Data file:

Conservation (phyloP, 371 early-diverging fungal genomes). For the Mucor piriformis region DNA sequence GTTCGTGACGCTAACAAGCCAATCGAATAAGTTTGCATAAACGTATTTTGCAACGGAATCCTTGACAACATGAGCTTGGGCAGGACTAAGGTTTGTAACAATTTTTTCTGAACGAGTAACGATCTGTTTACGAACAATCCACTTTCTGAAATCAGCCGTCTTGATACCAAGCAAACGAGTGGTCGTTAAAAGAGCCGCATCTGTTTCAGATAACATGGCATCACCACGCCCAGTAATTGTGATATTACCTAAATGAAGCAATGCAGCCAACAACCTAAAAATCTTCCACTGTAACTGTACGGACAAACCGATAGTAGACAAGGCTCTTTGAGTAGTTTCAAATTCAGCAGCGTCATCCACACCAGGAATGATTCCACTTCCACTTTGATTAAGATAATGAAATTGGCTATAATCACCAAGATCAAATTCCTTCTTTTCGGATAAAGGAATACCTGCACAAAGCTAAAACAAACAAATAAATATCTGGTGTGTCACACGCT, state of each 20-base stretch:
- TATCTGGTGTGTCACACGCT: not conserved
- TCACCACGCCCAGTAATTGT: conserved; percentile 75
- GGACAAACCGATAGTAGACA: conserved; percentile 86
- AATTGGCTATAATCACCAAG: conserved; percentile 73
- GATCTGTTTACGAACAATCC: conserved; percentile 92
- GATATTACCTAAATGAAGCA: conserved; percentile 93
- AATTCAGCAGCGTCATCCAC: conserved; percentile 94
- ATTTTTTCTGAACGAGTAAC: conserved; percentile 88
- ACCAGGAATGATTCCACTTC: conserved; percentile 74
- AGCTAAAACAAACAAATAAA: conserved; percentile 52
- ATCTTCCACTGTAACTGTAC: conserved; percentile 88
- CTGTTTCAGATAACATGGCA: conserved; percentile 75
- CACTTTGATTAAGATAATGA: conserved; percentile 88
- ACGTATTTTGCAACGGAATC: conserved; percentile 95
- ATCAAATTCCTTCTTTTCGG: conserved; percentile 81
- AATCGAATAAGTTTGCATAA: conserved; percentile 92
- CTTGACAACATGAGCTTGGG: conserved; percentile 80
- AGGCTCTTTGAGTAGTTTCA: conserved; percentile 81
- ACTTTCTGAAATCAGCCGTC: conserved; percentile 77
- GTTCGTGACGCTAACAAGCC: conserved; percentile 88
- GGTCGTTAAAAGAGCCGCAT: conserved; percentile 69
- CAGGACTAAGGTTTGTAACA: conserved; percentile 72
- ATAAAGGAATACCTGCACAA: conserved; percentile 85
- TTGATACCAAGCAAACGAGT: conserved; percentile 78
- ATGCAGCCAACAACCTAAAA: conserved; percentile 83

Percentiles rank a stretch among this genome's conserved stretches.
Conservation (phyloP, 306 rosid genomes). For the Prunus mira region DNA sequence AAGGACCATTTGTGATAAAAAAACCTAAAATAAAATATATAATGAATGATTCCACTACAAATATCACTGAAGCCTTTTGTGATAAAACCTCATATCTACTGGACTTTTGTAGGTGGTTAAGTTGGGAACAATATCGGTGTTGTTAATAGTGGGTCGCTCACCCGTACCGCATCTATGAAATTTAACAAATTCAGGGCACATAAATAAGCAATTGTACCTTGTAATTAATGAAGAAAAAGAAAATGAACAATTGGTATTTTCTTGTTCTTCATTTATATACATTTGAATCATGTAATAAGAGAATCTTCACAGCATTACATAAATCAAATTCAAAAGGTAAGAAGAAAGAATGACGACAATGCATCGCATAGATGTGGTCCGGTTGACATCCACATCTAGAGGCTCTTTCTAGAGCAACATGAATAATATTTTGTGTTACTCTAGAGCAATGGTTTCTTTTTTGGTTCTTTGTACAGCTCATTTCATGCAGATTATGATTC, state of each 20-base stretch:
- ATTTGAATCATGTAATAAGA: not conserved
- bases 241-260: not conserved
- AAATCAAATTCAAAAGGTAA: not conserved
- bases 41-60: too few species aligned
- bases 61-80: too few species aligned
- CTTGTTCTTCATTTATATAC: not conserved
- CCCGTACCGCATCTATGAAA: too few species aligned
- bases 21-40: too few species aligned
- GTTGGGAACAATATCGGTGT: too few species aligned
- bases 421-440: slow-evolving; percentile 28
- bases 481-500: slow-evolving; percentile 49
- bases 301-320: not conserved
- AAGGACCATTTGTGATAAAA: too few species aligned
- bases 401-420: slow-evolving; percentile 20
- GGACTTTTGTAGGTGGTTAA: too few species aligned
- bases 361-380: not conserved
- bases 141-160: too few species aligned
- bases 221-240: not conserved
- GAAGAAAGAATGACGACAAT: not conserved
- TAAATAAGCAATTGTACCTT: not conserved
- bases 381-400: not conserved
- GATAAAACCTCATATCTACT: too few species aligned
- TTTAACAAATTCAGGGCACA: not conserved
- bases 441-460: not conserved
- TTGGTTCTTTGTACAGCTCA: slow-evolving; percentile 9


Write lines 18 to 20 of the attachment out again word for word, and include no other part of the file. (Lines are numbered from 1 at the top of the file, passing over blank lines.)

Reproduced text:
- CTTGACAACATGAGCTTGGG: conserved; percentile 80
- AGGCTCTTTGAGTAGTTTCA: conserved; percentile 81
- ACTTTCTGAAATCAGCCGTC: conserved; percentile 77